547 F2d 1096 United States v. W Ellsworth
547 F.2d 1096
77-1 USTC P 9206
UNITED STATES of America, Plaintiff-Appellee,
W. Vaughn ELLSWORTH, Defendant-Appellant.
United States Court of Appeals,
Dec. 28, 1976.
As Amended on Denial of Rehearing Feb. 2, 1977.
Richard L. Basinger (argued), of Basinger & Associates, Scottsdale, Ariz., for defendant-appellant.
Michael B. Scott, Asst. U. S. Atty. (argued), Phoenix, Ariz., for plaintiff-appellee.
Before WRIGHT and WALLACE, Circuit Judges, and BURNS,* District Judge.
EUGENE A. WRIGHT, Circuit Judge:
Of the issues raised by the defendant-appellant, this is the most troublesome: Has one accused of a crime been wrongfully denied the assistance of appointed counsel, under the Sixth Amendment and the Criminal Justice Act (18 U.S.C. § 3006A (1970)) when he has refused to comply with the court's request to complete its Financial Affidavit form, CJA 23, as proof of indigency? We conclude that the defendant here was not impermissibly denied counsel.
He was convicted of one count of filing a tax return knowing it to contain false statements (26 U.S.C. § 7206(1) (1970)) and three counts of willfully failing to file income tax returns (26 U.S.C. § 7203 (1970)).
Ellsworth, an active tax protester, believes that laws relating to the United States monetary system are unconstitutional. He contends that a "constitutional dollar" is measured in grams of silver or gold and that Federal Reserve Notes are worthless paper. These misconceptions led to his submission of tax returns for 1969, 1970 and 1971 which gave no statistical information. They stated only that Ellsworth received no silver or gold dollars and was therefore unable to calculate his tax. Included with his returns were silver 25cents and 50cents coins.
At arraignment, he represented himself and explained that he had no funds with which to employ counsel. The court informed him of his right to appointed counsel but advised that it was Ellsworth's burden to establish indigency. The defendant subsequently filed a flood of motions, signed pro se, requesting inter alia subpoenas of witnesses at government expense, a copy of the transcript without charge and assistance of appointed counsel.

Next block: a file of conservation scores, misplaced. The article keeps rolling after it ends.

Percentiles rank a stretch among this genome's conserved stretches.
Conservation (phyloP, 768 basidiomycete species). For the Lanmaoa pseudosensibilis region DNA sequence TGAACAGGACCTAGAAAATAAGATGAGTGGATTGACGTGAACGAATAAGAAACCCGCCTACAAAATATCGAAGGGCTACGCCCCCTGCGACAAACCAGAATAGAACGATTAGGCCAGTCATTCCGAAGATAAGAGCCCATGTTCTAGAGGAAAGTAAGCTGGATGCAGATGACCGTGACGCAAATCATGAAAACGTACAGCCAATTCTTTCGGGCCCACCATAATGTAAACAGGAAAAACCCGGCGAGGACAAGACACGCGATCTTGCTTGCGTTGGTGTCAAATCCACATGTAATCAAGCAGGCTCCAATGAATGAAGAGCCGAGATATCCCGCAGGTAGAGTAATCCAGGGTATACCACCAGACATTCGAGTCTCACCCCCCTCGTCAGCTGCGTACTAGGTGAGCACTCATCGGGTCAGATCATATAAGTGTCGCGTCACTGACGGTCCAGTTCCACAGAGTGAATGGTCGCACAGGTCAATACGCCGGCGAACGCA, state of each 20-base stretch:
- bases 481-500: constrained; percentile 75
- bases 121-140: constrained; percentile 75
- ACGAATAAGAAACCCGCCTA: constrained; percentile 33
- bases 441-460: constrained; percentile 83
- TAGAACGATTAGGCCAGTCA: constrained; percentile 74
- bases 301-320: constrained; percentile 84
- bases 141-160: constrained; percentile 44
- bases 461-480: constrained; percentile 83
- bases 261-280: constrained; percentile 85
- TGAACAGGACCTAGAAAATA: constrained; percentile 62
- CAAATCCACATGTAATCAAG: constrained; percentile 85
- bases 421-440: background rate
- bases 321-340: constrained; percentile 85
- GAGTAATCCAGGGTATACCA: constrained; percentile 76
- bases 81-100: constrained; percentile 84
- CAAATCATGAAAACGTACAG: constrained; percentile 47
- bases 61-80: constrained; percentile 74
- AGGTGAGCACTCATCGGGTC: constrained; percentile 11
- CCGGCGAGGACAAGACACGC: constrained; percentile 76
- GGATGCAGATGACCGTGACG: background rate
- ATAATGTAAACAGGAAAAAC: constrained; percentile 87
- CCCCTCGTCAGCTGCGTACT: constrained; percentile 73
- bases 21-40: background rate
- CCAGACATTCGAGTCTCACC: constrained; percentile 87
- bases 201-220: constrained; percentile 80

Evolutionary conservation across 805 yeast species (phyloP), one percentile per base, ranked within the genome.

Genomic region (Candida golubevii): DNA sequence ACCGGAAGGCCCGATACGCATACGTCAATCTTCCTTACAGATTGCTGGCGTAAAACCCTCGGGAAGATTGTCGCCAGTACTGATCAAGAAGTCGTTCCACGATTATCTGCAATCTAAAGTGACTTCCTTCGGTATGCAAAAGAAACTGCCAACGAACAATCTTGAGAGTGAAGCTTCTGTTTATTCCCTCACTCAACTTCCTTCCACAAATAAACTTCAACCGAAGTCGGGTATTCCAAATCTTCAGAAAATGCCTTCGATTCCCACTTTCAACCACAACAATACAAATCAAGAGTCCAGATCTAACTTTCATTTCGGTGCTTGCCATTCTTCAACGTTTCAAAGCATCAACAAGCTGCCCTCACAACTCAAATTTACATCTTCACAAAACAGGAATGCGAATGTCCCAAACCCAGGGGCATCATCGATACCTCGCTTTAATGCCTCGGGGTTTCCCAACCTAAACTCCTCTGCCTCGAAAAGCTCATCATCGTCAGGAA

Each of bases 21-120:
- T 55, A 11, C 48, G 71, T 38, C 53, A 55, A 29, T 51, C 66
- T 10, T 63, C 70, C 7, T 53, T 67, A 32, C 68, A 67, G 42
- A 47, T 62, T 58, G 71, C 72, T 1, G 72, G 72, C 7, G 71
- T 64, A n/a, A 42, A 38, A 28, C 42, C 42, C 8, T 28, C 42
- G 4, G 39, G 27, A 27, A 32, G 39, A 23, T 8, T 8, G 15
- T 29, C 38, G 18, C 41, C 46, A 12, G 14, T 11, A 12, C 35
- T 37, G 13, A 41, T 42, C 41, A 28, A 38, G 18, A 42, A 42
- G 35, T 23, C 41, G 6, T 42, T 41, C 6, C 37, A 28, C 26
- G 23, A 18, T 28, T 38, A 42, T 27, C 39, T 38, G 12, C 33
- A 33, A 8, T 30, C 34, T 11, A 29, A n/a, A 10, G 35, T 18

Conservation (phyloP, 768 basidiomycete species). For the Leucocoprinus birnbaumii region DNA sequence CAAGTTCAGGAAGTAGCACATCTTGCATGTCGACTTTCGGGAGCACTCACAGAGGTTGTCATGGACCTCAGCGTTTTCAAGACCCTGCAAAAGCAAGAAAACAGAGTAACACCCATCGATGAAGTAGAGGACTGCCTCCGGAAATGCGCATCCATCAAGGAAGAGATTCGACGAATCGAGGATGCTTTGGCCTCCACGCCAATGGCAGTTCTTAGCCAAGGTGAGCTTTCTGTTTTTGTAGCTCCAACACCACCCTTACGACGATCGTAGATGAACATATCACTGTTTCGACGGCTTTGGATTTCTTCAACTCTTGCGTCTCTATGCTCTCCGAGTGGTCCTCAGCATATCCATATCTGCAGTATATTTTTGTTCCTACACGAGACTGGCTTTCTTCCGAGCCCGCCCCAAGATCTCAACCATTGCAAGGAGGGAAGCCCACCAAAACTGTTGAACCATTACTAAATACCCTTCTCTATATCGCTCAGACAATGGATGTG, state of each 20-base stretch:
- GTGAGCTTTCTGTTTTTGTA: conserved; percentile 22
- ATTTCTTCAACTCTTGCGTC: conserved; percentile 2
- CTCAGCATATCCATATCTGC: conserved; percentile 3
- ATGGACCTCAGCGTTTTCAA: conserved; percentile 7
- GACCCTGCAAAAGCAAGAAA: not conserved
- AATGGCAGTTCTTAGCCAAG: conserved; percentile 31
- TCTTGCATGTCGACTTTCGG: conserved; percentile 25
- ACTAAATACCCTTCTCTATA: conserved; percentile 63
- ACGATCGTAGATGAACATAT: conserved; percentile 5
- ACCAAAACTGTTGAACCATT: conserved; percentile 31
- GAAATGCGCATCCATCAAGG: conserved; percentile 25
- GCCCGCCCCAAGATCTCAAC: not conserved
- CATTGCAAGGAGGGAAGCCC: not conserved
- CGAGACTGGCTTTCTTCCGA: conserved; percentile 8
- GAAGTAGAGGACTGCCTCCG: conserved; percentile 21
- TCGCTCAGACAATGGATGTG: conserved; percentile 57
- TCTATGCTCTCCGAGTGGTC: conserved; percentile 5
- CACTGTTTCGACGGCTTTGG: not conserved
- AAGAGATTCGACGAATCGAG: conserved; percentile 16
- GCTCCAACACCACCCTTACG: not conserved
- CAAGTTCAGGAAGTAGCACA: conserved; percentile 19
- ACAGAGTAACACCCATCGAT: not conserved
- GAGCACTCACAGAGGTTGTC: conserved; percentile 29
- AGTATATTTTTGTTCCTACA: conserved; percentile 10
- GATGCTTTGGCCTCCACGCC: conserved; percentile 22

When the motions were heard, the court again told the defendant that he must establish indigency. The United States Attorney indicated that the government would challenge any assertion of inability to pay for an attorney. Ellsworth said he was willing to reveal his debts and to swear that he could not afford counsel but said that he might claim his Fifth Amendment privilege in response to certain questions. When instructed that to establish indigency he must complete the Financial Affidavit, (Form CJA 23) Ellsworth complied only in part.
The form is a standard questionnaire used in the United States District Courts. Those defendants requesting appointed counsel list upon it their assets and debts. Questions, simply stated, ask information related to employment, including monthly earnings, date of last employment if presently unemployed, earnings at that time, and employment and earnings of spouse. The affiant is also asked to give the nature and sources of other income, including interest, dividends, retirement benefits or annuity payments.
Ellsworth did not give the information relative to employment and other income and, instead, typed in those spaces: "Specific objection to question 5th Amendment." He did complete other parts of the form but, when asked for dollar amounts, he indicated with asterisks and a footnote that the numbers represented federal reserve notes.
In pertinent part, the Criminal Justice Act provides:
Unless the defendant waives representation by counsel, the United States magistrate or the court, if satisfied after appropriate inquiry that the defendant is financially unable to obtain counsel, shall appoint counsel to represent him.
(18 U.S.C. § 3006A(b) (Supp. V, 1974)).